National Review columnist supports ideas, not bullets (now there's an idea)
In a Friday column, Michael Ledeen takes fellow conservative George F. Will to task for contending that U.S. efforts at regime change in Iran have been supplanted by the bogged-down mission in Iraq.
Specifically, Ledeen writes:
"I think that Mr. Will got it wrong because he assumes that regime change implies military conquest. But we don't need armies of fighting American men and women to liberate Tehran; the foot soldiers are Iranians, and they are already on the ground, awaiting good leadership with a clear battle plan. The war against the Iranian terror masters will be political, not military. The weapons that will end the dreadful tyranny — so well described by Mr. Will and Mrs. Nafisi — are ideas and passions, not missiles and bullets. To our great shame, we have failed to support the Iranians' battle against their hated regime, but that is a failure of will, not a failure of means."
Indeed, history shows that all true regime changes do occur from within: witness the overturning of Communist power in Russia and Poland, Yugoslavia's election overthrow of Milosevic, and Indonesia's removal of Suharto.
For this reason, the Bush administration's approach to Iraq is all the more puzzling. It severely rescinded the goodwill feelings many world residents once had toward America. By virtue of George W. Bush's droning platitutdes, it has given the noble idea of fighting for freedom a bad name--who calls freedom an ongoing battle between a military administration and bloodthirsty insurgents? The war was launched in clear violation of international law, with inadequate planning and without direct sustainable objectives. Little effort were made to develop stable Iraqi alliances on the ground; instead the U.S. sought to maintain control through the administration of a few yes-men. By the time plans were put in place to develop an Iraqi security force, it was too late; the situation was already chaotic.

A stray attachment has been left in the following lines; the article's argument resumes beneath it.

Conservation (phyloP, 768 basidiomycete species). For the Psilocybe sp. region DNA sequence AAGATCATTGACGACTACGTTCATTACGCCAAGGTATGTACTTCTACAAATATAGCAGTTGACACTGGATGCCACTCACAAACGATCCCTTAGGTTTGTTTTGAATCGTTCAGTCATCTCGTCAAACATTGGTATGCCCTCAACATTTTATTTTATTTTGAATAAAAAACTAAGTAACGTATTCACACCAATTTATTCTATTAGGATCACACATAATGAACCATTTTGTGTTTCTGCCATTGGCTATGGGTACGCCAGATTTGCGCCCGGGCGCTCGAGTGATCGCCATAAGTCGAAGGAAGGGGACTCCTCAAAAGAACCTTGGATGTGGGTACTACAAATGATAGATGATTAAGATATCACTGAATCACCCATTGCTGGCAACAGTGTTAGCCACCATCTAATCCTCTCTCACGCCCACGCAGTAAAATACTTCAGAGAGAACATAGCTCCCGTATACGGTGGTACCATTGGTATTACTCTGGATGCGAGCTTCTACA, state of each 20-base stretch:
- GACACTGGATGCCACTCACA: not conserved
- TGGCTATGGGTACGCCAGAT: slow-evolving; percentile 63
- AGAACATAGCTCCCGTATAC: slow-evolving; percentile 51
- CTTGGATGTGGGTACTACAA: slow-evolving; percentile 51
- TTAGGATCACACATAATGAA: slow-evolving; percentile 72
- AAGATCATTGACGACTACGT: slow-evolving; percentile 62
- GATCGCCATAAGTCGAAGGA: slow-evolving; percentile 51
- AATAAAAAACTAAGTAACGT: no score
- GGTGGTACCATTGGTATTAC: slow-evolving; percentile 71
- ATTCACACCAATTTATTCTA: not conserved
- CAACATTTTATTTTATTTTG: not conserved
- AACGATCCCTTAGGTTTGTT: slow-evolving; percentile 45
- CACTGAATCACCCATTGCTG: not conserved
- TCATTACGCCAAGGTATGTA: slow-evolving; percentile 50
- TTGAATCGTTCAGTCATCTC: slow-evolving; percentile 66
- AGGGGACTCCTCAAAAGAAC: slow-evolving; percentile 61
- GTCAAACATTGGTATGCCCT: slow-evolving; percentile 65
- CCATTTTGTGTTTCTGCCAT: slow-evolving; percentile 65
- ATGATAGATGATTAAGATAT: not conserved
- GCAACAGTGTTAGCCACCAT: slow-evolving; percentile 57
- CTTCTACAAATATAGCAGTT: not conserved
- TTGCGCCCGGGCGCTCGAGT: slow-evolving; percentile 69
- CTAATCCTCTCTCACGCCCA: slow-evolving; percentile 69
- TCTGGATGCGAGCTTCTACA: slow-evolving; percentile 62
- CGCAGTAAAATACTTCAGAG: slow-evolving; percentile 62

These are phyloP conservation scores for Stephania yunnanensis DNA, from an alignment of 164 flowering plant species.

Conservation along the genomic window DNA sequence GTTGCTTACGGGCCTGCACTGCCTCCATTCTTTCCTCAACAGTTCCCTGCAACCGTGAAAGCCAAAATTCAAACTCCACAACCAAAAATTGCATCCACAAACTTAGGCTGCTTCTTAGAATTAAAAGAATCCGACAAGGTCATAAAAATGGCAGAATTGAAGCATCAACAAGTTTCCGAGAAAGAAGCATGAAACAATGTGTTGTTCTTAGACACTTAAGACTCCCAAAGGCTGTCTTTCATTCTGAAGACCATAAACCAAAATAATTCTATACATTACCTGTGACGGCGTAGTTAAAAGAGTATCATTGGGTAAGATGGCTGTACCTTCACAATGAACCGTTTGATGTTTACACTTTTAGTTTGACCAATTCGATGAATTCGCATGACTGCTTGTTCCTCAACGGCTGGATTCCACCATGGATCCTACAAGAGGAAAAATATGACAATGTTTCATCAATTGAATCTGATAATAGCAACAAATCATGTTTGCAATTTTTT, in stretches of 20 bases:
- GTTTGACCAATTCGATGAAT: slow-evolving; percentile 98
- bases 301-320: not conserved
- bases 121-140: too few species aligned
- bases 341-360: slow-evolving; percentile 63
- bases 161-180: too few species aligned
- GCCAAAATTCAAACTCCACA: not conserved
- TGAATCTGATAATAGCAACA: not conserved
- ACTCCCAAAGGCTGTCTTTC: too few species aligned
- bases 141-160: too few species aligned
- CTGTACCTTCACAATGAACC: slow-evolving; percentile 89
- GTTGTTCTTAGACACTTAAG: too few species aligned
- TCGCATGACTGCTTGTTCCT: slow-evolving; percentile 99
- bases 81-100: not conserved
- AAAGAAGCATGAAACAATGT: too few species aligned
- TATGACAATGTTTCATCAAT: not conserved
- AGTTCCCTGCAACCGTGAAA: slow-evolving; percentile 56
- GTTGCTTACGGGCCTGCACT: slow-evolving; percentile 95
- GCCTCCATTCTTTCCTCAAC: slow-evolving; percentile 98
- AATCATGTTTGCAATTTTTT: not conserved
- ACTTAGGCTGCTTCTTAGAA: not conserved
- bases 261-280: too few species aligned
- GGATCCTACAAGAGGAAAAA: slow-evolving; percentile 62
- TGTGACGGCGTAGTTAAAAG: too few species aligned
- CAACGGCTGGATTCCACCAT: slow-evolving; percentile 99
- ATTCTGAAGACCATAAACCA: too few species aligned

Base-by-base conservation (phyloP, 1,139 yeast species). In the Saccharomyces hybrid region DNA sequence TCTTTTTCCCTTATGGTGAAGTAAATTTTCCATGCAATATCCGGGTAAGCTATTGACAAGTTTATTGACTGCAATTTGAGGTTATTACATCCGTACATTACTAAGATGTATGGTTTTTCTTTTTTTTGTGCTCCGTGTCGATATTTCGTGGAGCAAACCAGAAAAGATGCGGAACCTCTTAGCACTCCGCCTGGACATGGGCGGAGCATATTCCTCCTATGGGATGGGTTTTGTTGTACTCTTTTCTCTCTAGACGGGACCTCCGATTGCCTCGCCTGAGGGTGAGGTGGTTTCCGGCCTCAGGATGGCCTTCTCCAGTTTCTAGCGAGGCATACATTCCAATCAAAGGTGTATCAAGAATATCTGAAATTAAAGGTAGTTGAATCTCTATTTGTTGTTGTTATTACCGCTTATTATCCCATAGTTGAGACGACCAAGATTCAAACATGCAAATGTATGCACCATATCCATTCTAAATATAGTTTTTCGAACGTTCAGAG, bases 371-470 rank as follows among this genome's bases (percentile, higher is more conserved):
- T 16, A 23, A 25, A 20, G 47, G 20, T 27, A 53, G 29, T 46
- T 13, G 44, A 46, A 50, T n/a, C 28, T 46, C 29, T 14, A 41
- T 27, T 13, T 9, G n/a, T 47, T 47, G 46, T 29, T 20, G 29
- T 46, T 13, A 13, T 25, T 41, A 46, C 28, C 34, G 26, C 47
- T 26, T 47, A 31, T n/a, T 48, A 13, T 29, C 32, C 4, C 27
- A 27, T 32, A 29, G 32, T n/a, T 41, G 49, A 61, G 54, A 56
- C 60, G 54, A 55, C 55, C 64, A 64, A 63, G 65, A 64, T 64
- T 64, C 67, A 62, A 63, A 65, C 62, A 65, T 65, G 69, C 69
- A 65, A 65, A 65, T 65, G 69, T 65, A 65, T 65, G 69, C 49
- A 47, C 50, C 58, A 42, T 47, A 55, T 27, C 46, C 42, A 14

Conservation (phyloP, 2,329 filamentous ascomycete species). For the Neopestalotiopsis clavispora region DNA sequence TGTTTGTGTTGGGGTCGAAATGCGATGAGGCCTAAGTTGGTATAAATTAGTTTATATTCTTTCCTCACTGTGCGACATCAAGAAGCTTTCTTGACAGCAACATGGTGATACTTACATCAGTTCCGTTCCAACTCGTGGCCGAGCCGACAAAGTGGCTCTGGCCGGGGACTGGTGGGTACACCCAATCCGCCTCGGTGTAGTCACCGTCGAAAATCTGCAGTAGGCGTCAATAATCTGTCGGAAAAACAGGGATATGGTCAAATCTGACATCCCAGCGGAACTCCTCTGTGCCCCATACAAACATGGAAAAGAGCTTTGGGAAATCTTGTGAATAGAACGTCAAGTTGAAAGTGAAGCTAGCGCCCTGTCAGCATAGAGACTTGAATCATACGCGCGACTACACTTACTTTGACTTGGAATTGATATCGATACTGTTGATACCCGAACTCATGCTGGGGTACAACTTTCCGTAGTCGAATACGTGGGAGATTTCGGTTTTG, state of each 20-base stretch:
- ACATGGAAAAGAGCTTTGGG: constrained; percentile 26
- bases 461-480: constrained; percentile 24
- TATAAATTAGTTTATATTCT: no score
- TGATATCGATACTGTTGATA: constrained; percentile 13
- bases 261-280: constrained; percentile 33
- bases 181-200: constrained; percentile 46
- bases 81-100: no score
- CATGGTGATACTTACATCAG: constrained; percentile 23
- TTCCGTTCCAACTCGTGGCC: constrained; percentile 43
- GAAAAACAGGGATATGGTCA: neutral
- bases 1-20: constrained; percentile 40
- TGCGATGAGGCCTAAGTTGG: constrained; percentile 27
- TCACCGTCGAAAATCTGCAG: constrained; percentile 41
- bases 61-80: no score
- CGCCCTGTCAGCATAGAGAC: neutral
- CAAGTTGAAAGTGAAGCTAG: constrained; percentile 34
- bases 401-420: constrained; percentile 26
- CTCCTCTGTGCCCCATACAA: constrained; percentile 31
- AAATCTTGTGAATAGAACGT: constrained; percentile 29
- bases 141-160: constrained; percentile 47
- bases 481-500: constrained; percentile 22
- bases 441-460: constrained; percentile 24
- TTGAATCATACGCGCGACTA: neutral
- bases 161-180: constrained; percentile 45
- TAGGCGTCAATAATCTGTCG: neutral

Bullets are sometimes necessary, but ideas are the strongest weapons. If democracy and the open society can't win the war of ideas, they won't win at all. At present, the U.S. does not have a leader with ideas. We have a assumed a form of bankrupt morality–a morality where God is seen in putting up a 10 Commandments statue in a park and not in providing health care for the needy. Democracy, as presented by the White House, is not centered around free press, fair trials and high voter turnout. Instead, the Bush Administration has centered its scope toward militarism, polarization, and obsessive secrecy. The citizens of America need to fight their own war of ideas on November 2: I hope you support the many seeking change.